Black Sunday (aka The Mask of Satan) (Mario Bava, 1960)

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A diabolical witch and her partner who were executed 200 years ago return from the grave to possess the body of her identical descendant.
COSDS-Black-Sunday00002How exactly does one begin a review on such a seminal horror classic as Black Sunday? Mario Bava’s (The Whip and the Body, Blood and Black Lace) directorial debut also serves as his masterpiece, and helped initiate his legacy as one of the greatest directors of horror films in history. Bava had of course had extensive experience prior to this influential film with a couple documentaries and shorts in addition to completing a handful of films for other directors; including Riccardo Freda’s I Vampiri, which is widely considered to be the first Italian horror film. Having a hand in kickstarting a genre is certainly no small feat, and is testament to Bava’s extraordinary talent and vision.
COSDS-Black-Sunday00005Black Sunday opens with a witch trial where a group of hooded inquisitors are preparing to punish the evil witch Katia Vajda (Barbara Steele; Curse of the Crimson Altar, Castle of Blood) for being in league with the devil. Standard practice is of course to tie her to a tree and light her on fire. Witch Disposal 101, right? Fuck no. Apparently Katia was so badass in league with the Prince of Darkness that the only fitting punishment after branding her with a nice big “S” on her back is to take the Mask of Satan (an iron mask in the devil’s visage lined with nasty spikes on the inside) and literally HAMMERING it into her face as an eternal reminder of her diabolical misdeeds. Right then and there you know you’re in for a pretty wild ride as Black Sunday pulls absolutely no punches. Cut to 200 years later and Katia and Igor are resurrected and begin to prowl about as a vampires eager to possess the youth and beauty of the young Asa who lives in the castle nearby.
COSDS-Black-Sunday00008Considering it came out in 1960 the graphic violence in the film fueled much controversy, getting it banned in England until 1968. In the far more liberal US the gore was censored before it was unleashed onto audiences theatrically. Even by today’s standards the violence is inventive and quite gruesome, being filmed in black and white in addition to Bava’s brilliant cinematography skills bringing these scenes to life with an eerie realism. Gore aside, Black Sunday Is an absolute feast for the eyes from the very first frame. When I say Bava was a master cinematographer one just needs to take a look at the way his scenes are painstakingly assembled; everything is so meticulously placed – every shadow, every cobweb is completely deliberate and makes for a final product that is so far beyond what most other directors were churning out that they can’t even compare. From the long sweeping shots of the countryside to the dark gaping maw leading to the tomb of Katia Vajda, the contrast between light and dark, the creepy mist filled tombs… these elements are almost characters unto themselves; providing more atmosphere than a hundred lesser films could muster up together. The scenes where Katia is resurrecting herself in her stone coffin are absolutely brilliant, and will remain unrivaled ad infinitum. I for one couldn’t believe the grisly imagery Bava packed into these scenes while still managing to preserve their gothic feel rather than allowing them to cheapen the film. Bava’s take on the vampire mythology here is both refreshing and clever in that the vampires are dispatched via a stake to the eye (in yet another wonderfully nasty scene). There’s not a single moment in Black Sunday that doesn’t have a powerful presence. The film has a dark, gloomy, and foreboding feel to it and there is so much to take in that the film downright demands repeated viewings. Needless to say the film’s reputation is well deserved. The film has influenced countless films since its inception including the bizarre Mexican monster flick The Brainiac, the excellent Bloody Pit of Horror, and Francis Ford Coppola’s cinematic abortion Bram Stoker’s Dracula which goes as far as attempting to recreate entire scenes from Bava’s masterwork.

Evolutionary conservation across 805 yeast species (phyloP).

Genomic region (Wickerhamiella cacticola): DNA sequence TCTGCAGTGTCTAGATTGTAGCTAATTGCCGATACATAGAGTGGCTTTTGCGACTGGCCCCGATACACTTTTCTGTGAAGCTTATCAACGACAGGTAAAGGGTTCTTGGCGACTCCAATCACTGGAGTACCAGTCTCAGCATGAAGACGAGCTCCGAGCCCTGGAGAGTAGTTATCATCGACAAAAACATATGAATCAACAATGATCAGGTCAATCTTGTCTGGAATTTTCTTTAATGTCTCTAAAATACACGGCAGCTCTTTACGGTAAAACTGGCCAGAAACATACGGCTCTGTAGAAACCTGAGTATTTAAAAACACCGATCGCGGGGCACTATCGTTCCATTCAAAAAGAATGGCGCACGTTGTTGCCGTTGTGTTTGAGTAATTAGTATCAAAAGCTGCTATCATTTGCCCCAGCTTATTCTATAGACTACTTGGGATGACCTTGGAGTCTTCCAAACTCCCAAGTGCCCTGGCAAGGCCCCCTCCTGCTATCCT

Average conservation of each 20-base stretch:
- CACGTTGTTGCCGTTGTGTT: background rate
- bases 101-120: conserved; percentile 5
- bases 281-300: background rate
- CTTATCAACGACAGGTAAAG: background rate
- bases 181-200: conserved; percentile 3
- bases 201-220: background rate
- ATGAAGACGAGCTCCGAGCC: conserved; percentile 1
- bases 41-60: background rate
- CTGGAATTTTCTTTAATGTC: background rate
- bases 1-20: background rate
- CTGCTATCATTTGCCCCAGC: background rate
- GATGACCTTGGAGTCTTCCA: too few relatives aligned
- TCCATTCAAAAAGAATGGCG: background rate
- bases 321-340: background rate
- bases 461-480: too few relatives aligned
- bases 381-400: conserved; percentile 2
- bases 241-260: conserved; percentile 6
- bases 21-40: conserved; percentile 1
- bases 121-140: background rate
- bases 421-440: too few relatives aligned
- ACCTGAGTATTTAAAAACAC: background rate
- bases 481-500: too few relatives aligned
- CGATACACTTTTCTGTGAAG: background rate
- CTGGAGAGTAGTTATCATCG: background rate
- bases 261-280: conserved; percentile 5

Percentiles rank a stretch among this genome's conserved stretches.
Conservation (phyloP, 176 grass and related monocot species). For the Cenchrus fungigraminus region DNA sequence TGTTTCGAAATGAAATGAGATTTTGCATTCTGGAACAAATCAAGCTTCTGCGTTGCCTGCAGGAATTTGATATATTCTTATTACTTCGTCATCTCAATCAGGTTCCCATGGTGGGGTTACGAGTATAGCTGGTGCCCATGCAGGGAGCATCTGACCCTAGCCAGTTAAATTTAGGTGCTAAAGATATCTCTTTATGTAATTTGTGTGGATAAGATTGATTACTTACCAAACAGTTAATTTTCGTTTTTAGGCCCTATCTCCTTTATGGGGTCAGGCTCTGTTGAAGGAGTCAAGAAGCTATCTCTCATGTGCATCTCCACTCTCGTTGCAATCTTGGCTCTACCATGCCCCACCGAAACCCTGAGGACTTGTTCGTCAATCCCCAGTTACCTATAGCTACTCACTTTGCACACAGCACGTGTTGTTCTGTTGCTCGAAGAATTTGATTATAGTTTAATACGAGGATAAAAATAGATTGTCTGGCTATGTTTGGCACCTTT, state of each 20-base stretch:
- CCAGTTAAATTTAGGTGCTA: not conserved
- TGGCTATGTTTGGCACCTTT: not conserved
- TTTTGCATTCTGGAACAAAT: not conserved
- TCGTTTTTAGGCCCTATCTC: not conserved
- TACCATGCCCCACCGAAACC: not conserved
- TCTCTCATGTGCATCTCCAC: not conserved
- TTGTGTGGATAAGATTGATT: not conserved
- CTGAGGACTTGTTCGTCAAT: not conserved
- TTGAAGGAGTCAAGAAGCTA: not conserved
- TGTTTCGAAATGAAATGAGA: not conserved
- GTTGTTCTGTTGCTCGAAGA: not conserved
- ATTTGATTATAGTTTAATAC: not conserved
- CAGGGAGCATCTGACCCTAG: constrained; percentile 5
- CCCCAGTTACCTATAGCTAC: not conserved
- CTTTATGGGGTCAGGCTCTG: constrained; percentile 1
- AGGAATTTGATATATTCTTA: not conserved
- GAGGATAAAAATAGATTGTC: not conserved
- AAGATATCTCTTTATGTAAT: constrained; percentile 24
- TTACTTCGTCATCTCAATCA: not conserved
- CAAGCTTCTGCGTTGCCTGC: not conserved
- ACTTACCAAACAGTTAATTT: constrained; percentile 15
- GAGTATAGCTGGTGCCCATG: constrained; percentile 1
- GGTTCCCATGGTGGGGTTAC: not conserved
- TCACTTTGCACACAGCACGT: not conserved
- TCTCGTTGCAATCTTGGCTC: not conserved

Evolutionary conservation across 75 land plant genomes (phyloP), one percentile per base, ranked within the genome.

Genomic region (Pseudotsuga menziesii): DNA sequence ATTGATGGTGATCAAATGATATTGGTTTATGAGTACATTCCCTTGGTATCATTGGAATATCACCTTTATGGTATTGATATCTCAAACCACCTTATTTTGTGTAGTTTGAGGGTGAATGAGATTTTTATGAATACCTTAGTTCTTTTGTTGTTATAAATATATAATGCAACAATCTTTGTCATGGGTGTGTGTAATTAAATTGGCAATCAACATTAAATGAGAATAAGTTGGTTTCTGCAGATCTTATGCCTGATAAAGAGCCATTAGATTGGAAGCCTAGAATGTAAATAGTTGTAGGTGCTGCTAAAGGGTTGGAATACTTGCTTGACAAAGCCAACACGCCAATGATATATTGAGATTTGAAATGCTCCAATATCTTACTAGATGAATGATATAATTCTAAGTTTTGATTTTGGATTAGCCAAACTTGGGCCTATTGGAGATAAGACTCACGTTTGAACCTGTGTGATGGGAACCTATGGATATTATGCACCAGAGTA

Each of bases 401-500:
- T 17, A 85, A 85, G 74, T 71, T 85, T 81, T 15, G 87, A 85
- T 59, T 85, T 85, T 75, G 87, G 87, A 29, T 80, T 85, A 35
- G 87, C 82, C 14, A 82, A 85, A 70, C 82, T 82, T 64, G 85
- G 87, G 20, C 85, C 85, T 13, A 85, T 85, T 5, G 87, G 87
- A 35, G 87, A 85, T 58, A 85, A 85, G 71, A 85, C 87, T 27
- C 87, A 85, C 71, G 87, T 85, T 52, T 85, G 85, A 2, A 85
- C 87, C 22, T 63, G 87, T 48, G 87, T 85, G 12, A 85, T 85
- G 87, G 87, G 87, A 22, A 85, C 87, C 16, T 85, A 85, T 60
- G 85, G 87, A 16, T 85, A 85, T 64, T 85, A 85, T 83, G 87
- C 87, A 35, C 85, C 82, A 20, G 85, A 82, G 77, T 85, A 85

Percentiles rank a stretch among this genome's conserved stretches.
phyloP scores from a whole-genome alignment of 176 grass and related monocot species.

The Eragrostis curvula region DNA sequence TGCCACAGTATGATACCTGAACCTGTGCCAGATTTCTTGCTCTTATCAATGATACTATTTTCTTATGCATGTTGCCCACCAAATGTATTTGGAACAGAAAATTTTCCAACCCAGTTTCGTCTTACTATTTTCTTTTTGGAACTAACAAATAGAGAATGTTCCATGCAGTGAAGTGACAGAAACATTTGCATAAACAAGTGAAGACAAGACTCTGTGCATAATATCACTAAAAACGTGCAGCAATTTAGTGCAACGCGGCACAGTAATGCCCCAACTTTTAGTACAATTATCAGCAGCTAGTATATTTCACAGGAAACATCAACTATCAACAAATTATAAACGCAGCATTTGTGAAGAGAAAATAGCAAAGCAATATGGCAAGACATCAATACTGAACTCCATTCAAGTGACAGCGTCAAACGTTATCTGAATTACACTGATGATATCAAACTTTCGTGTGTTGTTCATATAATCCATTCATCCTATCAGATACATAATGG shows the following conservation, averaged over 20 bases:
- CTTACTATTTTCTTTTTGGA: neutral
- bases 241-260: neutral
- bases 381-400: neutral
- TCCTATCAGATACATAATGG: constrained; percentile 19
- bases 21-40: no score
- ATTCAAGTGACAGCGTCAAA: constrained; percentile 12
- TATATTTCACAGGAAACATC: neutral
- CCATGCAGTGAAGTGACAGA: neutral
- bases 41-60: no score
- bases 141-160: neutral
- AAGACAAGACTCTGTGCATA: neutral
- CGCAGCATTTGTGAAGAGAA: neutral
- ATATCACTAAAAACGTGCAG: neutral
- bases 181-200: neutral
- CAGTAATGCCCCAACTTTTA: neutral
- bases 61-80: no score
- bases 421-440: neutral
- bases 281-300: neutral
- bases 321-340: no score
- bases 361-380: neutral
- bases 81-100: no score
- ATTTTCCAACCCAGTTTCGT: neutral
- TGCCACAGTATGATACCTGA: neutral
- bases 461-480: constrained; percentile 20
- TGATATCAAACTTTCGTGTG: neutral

COSDS-Black-Sunday00018It’s comes as no surprise that Barbara Steele is magnificent as both the evil witch Katia Vajda as well as her current-generation doppelgänger Princess Asa Vajda. Her ability to be completely sinister and frightening as the former and then turning around and playing the innocent young victim is tell of a talent that certainly solidifies her a place in horror history. John Richardson (One Million Years B.C., Torso) as Dr. Andre Gorobec, Andrea Checchi (Erik the Conqueror, A Bullet For the General) as his mentor Dr. Thomas Kruvajan, and Arturo Dominici (Castle of Blood, Investigation of a Citizen Above Suspicion) as Igor Javutich, Katia’s evil cohort are also equally excellent in their respective roles. Interestingly, in the Italian language version of the film it is alluded to that Katia and Igor are brother and sister thus suggesting an incestuous relationship between the two. This element is absent from the English dubbed version.
I don’t care what you’re into, what you’ve seen or haven’t seen. Black Sunday is absolutely essential viewing. The cinematography, story and performances are absolutely breathtaking. If you have even the slightest passing interest in film or not, I implore you to sit down and watch this work of genius. It will change your view on what cinema is capable of being.
Official COSDS Nunspank Rating:
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Duane co-founded The Church of Splatter-Day Saints in 2005. When not immersed in film he's enjoying good whiskey, smoking meat in the backyard or thinking about sluts. He makes a damn fine habanero fire sauce.

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